An Oklahoma State cornerback sees quarterback Collin Klein drop four steps back and motion his arm forward. He jumps the route, ready for the ball to arrive to him.
Except Klein’s motion was a pump fake, not a throw. The cornerback turns around to catch up with the wide receiver, but it’s too late. Tyler Lockett is already five yards behind him. Lockett catches the ball and gains 50 yards before getting shoved out of bounds.
The cornerback wasn’t a true freshman or an inexperienced backup with little expectations to play well. It was Justin Gilbert, who has fallen from Fiesta Bowl Defensive MVP last winter to scapegoat of the defense this fall.
The 2012 Gilbert is a shell of the 2011 player who intercepted Robert Griffin III, Andrew Luck and Ryan Tannehill. Instead of shutting down wide receivers, Gilbert is having Big 12 quarterbacks target him early and often.
“I think I can give a little bit more to the team,” Gilbert said. “I’m not playing to my full potential.”
The biggest culprit of Gilbert’s regression appears to be the change in circumstances entering this season. Last summer he was in a position battle with Devin Hedgepeth for the second starting cornerback spot and did not have a full advantage until Hedgepeth tore his Achilles tendon against Texas A&M.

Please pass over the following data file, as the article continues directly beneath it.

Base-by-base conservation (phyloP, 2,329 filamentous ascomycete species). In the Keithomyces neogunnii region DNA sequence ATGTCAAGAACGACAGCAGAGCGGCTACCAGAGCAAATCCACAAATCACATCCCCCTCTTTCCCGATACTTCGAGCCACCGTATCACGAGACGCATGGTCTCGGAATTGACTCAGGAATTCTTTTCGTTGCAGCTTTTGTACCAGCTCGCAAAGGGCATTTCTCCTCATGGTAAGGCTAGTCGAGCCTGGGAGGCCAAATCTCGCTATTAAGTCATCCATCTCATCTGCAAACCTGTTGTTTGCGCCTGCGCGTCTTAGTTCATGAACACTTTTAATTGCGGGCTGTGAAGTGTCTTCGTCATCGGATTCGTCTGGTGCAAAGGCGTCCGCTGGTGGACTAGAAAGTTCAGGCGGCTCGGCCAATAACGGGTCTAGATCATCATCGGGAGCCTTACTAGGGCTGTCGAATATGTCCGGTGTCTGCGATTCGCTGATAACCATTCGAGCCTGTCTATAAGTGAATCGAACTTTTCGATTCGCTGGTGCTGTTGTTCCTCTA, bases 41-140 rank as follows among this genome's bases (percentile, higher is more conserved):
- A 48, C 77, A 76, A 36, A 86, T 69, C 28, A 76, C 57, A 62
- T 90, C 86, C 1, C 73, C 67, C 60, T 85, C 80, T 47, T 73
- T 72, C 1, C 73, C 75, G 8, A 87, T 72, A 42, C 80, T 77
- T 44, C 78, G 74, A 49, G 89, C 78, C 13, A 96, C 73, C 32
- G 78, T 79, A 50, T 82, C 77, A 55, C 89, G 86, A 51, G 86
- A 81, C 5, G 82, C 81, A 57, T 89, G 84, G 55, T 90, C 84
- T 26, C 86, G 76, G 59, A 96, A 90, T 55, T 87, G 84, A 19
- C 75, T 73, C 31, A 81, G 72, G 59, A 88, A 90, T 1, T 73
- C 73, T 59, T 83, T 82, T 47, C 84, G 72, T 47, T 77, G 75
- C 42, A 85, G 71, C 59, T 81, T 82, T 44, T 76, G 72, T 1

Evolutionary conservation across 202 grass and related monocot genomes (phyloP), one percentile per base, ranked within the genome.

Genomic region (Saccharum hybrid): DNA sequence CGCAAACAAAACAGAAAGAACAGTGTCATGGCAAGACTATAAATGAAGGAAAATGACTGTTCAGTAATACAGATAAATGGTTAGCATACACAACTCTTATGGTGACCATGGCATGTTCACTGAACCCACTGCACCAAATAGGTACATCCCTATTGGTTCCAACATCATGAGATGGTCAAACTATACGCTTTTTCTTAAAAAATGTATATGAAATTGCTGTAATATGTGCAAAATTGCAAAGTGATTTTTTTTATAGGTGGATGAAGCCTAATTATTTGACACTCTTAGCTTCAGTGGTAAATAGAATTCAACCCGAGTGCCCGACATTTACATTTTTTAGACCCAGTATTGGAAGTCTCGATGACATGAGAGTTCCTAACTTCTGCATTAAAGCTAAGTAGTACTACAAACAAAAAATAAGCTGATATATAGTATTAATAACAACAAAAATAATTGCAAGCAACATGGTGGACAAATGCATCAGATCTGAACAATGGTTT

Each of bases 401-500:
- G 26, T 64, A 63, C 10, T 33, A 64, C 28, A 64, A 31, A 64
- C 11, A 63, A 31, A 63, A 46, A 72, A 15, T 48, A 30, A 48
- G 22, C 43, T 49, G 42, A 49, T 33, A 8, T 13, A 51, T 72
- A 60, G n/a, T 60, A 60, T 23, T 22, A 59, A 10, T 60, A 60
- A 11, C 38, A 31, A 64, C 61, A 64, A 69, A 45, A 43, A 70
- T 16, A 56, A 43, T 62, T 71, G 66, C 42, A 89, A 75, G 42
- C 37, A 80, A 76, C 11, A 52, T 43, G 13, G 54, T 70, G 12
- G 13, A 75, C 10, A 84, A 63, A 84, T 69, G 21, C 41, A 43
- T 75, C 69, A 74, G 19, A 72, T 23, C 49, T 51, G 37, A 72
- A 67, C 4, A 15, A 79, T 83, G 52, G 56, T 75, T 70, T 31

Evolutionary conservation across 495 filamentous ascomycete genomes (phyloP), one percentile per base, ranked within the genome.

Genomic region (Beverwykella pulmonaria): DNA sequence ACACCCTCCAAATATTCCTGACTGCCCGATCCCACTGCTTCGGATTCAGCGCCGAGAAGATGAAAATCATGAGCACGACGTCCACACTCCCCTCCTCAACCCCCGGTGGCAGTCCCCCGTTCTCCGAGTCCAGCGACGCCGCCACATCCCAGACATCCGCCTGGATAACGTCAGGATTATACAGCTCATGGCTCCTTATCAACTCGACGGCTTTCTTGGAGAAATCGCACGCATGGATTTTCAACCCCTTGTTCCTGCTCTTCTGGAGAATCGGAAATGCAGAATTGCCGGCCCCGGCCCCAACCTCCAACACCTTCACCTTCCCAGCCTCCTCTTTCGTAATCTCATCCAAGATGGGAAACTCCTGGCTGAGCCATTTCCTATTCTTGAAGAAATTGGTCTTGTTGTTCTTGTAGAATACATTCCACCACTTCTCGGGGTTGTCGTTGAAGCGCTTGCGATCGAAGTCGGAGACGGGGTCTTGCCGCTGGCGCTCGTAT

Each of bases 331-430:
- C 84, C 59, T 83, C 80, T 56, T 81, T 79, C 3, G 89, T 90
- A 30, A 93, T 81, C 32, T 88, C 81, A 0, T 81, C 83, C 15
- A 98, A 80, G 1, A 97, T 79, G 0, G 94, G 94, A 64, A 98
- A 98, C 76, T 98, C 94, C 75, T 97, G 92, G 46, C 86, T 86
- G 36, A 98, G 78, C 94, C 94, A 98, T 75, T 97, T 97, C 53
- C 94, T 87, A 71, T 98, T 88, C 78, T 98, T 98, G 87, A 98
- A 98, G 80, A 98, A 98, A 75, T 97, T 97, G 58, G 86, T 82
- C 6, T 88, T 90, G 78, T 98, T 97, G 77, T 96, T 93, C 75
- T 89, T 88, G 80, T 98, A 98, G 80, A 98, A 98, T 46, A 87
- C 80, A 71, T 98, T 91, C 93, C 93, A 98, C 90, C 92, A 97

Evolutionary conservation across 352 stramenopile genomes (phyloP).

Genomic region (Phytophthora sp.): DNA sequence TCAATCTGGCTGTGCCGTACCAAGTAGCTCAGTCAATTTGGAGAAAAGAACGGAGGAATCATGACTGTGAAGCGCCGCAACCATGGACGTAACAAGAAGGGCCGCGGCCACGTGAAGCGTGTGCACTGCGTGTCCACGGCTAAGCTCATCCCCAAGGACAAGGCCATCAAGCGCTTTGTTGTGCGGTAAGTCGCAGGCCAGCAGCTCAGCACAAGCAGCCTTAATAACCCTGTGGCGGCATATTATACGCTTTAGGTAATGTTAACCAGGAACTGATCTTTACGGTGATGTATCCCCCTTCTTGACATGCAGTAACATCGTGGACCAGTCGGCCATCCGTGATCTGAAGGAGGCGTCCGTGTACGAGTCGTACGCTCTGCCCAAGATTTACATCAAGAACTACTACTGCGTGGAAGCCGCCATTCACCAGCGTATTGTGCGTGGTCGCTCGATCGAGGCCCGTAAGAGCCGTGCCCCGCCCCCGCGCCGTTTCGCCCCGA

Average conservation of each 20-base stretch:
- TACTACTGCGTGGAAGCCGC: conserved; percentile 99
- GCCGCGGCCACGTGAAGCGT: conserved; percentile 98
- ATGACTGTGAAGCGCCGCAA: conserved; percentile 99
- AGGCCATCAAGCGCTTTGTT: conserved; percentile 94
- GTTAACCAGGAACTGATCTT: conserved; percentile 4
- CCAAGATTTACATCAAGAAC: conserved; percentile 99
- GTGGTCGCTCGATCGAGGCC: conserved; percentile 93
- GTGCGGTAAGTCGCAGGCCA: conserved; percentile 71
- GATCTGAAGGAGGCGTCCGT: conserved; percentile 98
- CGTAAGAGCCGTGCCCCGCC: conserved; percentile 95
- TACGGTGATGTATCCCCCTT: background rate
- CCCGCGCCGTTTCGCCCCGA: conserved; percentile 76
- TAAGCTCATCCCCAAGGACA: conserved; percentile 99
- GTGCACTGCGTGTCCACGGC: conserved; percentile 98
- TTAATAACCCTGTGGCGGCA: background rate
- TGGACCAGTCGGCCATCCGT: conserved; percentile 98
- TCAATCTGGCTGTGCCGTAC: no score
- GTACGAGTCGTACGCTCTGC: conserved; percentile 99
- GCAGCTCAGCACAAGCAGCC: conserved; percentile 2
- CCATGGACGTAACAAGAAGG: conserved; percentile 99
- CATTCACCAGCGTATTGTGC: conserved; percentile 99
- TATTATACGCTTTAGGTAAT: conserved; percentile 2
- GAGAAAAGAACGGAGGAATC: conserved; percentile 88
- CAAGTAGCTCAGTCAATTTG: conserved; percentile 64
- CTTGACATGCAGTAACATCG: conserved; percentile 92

In practice, Gilbert would also match-up against Justin Blackmon, the two-time winner of Biletnikoff Award. He would rise to the challenge of defending the nation’s best wide receiver, something the coaching staff and Blackmon discussed often throughout the 2011 season.
Fast forward to 2012. Blackmon is in the NFL, Hedgepeth is out for the year with another Achilles injury and Gilbert finds himself comfortably in the starting lineup.
“Last year with me and Devin battling, it motivated me to come in and watch more film and be more of a participant,” Gilbert said. “I really haven’t had that push (this year), but I talked to coach (Jason) Jones and (Mike) Gundy and told them I was going to step it up a notch.”
To find last season’s form, Gilbert has put in extra hours studying more tape. His goal is to slow the game down, bring it back to the speed of play he is familiar with and make opposing offenses predictable.
“One of the things I talked to with Coach Jones about over and over again is keeping my eyes in the right place,” Gilbert said. “He is telling me to control my eyes. The more film I watch, the better off I’ll be.”
Gilbert has shown at times flashes of last year’s brilliance, but he’s lacking the signature moment, the interception, the fourth down pass breakup, that made him a fan favorite. With upcoming games against Tavon Austin and Kenny Stills, two of the best wide receivers in the Big 12, the opportunity will be there.
But until the moment occurs, there will be continuing concerns as memories of the big plays Gilbert has allowed linger.
“I think he did struggle, particularly against Texas, but he is working extremely hard,” OSU defensive coordinator Bill Young said. “He has a lot of talent. For us to be the defense we want to be he needs to be a heck of a player for us.
“He needs to play like he did against Texas A&M and people like that last year.”